Patient selection, surgery and perioperative management in lung transplantation in Japan
Review Article

Patient selection, surgery and perioperative management in lung transplantation in Japan

Chihiro Konoeda, Masaaki Sato

Department of Thoracic Surgery, The University of Tokyo Hospital, Tokyo, Japan

Contributions: (I) Conception and design: Both authors; (II) Administrative support: Both authors; (III) Provision of study materials or patients: Both authors; (IV) Collection and assembly of data: Both authors; (V) Data analysis and interpretation: Both authors; (VI) Manuscript writing: Both authors; (VII) Final approval of manuscript: Both authors.

Correspondence to: Chihiro Konoeda, MD, PhD. Department of Thoracic Surgery, The University of Tokyo Hospital, 7-3-1 Hongo, Bunkyo-ku, Tokyo 113-8655, Japan. Email:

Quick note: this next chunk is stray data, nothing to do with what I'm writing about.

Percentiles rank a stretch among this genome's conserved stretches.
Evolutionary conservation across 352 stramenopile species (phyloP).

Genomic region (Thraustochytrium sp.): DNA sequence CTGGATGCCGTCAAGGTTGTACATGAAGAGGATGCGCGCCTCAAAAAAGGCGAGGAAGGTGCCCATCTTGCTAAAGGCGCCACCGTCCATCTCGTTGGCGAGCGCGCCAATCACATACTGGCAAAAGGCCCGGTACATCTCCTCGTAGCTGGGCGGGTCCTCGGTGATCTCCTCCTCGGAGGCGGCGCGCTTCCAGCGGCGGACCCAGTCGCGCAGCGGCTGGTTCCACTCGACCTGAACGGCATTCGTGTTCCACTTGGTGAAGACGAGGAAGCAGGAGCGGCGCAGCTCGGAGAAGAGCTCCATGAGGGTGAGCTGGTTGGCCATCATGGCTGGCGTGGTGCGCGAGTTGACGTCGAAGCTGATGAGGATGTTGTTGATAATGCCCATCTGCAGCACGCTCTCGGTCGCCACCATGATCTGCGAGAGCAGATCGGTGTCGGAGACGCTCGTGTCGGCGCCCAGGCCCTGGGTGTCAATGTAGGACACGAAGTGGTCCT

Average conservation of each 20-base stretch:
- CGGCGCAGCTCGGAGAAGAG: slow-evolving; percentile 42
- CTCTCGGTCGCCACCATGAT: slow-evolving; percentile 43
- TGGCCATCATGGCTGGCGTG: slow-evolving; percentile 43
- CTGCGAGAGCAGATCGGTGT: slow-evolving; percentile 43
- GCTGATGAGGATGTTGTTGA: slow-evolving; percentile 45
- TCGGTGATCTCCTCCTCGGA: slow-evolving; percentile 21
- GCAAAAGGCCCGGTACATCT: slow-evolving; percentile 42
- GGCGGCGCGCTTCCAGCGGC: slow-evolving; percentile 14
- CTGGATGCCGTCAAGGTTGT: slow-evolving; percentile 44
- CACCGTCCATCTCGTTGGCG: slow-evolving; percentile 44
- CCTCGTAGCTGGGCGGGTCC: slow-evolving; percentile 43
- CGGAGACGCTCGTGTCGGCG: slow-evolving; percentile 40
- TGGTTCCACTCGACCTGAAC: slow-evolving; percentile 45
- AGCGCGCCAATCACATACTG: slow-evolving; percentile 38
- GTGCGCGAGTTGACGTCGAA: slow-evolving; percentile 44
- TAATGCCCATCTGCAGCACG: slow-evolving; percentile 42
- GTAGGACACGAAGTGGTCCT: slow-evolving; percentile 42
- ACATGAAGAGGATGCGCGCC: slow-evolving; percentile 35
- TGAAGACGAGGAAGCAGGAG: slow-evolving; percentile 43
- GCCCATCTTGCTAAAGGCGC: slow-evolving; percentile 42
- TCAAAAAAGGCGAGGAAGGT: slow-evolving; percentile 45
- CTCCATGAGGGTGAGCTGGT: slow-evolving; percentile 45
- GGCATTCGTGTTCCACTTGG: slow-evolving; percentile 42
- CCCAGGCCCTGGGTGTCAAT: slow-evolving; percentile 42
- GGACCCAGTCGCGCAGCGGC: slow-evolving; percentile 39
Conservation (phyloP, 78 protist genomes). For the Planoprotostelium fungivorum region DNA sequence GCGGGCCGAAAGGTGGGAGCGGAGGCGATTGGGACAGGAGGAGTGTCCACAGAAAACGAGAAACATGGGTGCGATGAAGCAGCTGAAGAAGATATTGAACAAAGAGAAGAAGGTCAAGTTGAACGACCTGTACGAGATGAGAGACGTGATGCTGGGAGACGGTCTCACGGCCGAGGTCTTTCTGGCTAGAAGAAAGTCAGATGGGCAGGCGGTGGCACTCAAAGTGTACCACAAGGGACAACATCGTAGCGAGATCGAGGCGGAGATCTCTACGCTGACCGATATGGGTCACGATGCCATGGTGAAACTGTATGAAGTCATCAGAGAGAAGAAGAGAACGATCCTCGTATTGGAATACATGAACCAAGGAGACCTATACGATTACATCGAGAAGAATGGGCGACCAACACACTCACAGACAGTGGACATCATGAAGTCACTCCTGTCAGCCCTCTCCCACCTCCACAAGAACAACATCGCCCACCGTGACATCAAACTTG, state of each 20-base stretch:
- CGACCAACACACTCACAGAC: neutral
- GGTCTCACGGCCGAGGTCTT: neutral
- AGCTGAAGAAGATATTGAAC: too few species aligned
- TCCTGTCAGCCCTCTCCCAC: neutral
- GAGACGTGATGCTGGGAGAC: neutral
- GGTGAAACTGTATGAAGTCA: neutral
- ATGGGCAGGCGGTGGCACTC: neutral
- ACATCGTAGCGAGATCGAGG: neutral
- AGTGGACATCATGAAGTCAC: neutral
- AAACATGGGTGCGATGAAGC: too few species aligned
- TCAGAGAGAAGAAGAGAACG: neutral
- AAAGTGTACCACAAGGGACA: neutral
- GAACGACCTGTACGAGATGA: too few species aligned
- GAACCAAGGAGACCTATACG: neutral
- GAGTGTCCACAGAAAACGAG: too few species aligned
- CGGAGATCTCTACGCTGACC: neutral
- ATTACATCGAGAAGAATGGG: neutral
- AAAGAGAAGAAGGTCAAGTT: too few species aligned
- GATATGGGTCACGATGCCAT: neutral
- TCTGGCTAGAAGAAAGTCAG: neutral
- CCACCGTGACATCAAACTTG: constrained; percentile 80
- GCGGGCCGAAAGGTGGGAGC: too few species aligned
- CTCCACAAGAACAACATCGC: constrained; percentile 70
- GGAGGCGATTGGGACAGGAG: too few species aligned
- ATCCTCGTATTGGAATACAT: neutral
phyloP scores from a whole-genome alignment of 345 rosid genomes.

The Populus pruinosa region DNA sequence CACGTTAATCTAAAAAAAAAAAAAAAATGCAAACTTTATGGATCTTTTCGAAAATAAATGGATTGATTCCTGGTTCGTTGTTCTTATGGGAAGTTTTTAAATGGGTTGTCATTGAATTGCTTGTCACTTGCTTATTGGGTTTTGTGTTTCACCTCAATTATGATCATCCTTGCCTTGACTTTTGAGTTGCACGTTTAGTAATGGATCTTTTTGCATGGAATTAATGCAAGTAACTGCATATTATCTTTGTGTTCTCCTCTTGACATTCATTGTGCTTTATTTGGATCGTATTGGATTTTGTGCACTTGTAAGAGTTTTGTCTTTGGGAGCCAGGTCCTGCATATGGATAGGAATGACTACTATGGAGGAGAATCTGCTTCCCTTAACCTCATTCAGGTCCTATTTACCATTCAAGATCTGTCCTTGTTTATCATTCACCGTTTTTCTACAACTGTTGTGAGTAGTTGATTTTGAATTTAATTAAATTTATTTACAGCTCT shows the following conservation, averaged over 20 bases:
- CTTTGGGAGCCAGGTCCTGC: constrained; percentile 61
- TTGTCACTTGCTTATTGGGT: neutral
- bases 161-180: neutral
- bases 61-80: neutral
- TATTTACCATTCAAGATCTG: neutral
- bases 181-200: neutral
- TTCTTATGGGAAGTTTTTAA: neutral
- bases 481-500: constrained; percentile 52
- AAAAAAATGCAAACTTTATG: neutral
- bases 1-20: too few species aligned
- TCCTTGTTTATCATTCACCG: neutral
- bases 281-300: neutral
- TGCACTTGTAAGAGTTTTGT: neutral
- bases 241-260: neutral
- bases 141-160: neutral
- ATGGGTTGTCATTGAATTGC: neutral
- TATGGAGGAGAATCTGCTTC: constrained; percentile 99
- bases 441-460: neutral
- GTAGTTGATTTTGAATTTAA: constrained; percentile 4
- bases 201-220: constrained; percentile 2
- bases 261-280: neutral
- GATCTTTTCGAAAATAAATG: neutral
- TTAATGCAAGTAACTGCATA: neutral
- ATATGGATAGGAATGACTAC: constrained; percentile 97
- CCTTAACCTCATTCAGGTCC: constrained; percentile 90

Abstract: Lung transplantation (LT) is the final treatment option for end-stage respiratory diseases. The current prognosis of LT recipients in Japan is good, however, the reason for the good prognosis is unclear. In Japan, the waiting time for cadaveric LT is long, which is approximately 900 days on average. A long waiting time affects several aspects of LT. The diseases progress while they await LT in most patients are waiting for LT. Along with the disease progression of the disease, secondary pulmonary hypertension can newly emerge. Some patients suffer from refractory secondary pneumothorax and may receive pleurodesis. Transplant operations can become more difficult, and postoperative management becomes more complicated owing to the disease progression. Thoracic surgeons in Japan have managed the tough difficult situation of LT patients with LT. Possible explanations for how we to maintain a better prognosis in such a situation include sophisticated surgical techniques and ideas, and vigorous postoperative management by thoracic surgeons. Thoracic surgeons are vigorously involved both in operations and in postoperative management in the intensive care unit with or without intensivists in Japan. On the other hand, the long waiting time in Japan and allocation rules with age restriction without considering the severity of patients may have resulted in the selection of recipients to include relatively young recipients, fewer patients with interstitial lung disease and fewer recipients with extracorporeal membrane oxygenation (ECMO) as a bridge to LT. These recipients’ characteristics possibly may have affected the prognosis of LT patients with LT in Japan. There is a chance that a future increase in the number of cadaveric donors in Japan may result in a prognosis close that is similar to the international average if the current waiting time in Japan decreases. We review patient selection, surgery and perioperative management in LT in Japan to address the question of why the current prognosis of LT recipients in Japan is good.